You’d think I’d have learned my lesson the first time my lithium battery power bank was confiscated from my luggage, but no.
I think I put it down to that particular airline (China Southern en route to Nepal) and the fact that my bag was also traveling unaccompanied for part of the trip as it had missed connecting with me at Guangzhou through to Kathmandu and someone had to be arranged to clear it through to Pokhara for me.
But when I finally got my bag three days later and opened it there was a printed note placed on top of my clothes from the airline security explaining that my battery had been removed. Helpfully they had left the bag and the cable.
Hurrumph, I thought (in a most Enid Blyton way), and just had to remember take my phone charger and my adapter plug with me everywhere in Pokhara lest I run out of juice and be unable to take photos.
Travel Tip: power banks cannot travel in checked in luggage or they will be confiscated! But there are a few other items you might lose too if you’re not careful. Read on for more info…
I had forgotten my camera on that trip too and was fully reliant on my iPhone for all photography, video and communication and needed my spare battery – that, or carry the cords and power adapter plug with me everywhere. (See what adapter plugs are needed around the world in this post >>)
But a silver lining was after taking only my iPhone 6 on this trip as a camera, including sight-seeing flight over Mt Everest, I now don’t travel with a camera any more. You can read my post here about How to take Great Photos with your iPhone >>)
Then a few months later Air New Zealand confiscated another power bank from my suitcase and left another note from security explaining what had happened, so I thought I should let you know lest you lose one too!
You can still travel with a power bank, but you need to take it in your carry on luggage.
And you can only travel with lithium batteries sized up to 100 watt hours (Wh), without airline approval. Most power banks fall into this category, but some big ones will need approval.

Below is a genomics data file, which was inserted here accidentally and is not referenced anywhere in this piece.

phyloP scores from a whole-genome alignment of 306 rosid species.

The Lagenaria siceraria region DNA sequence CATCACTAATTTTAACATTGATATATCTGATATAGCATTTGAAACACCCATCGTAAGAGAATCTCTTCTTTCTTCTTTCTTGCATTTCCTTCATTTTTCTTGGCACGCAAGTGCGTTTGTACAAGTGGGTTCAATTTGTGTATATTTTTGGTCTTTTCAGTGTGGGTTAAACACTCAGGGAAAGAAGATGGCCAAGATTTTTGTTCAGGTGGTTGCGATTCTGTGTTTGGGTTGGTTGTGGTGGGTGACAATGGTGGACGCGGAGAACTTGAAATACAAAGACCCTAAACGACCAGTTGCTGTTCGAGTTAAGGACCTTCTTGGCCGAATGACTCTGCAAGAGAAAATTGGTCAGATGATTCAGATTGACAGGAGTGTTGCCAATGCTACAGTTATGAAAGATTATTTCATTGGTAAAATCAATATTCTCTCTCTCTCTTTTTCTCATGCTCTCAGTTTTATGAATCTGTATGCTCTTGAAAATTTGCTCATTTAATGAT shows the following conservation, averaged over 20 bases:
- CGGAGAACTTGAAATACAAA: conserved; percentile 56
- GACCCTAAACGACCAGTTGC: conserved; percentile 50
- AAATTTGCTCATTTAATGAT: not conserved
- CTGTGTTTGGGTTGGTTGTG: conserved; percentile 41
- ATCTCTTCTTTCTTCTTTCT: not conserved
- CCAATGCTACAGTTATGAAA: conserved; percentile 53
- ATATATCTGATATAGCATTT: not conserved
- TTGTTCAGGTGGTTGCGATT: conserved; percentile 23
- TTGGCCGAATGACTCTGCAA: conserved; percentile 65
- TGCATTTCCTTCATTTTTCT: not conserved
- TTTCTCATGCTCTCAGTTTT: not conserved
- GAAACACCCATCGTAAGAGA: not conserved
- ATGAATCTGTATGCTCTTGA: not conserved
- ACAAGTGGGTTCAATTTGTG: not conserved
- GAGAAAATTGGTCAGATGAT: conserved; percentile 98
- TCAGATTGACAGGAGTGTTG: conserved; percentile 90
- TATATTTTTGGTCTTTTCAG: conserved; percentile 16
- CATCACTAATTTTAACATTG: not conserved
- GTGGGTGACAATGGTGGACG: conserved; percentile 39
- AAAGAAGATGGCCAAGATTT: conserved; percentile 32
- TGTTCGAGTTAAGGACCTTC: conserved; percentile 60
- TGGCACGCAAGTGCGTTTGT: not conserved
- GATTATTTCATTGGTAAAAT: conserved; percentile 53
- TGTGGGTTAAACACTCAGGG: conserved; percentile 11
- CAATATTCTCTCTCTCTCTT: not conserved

This rule also applies to my USB charged hair straighteners as they too have a lithium battery. I have got away with that in my luggage before, but twice in Italy my bag was pulled aside and I was asked to remove them into my cabin bag.
Consider ALL your rechargeable items as likely to be confiscated out of your checked in luggage, like e-cigarettes/vaporisers, drones, even toothbrushes…..! If in doubt ask at check in where you still have time to whip it out.
Here is Air New Zealand’s prohibited items list (which I presume will apply to all airlines).
Why can’t you pack a power bank in your luggage?
I like to know the reasons too, rather than just read another rule!
So the reason for not allowing lithium-ion batteries in the hold of the plane is because some are made of cathode and anode, or oxidiser and fuel, which has a slim chance of igniting/exploding.
If that happens in the hold, no one will know and the results would be catastrophic. If it happened in the cabin, the fire could be put out very quickly and likely not much damage will have occurred. The chances are slim of this happening in either location, but because it’s a risk, all batteries are covered by this blanket rule and as luggage is scanned before being loaded on to the plane, this is another reason why a TSA lock is important so they can remove the item without buggering up your padlock.
And here’s a tip: your device will charge much faster and you’ll get more charges out of your power bank the shorter the cable.
What have you had confiscated from your luggage??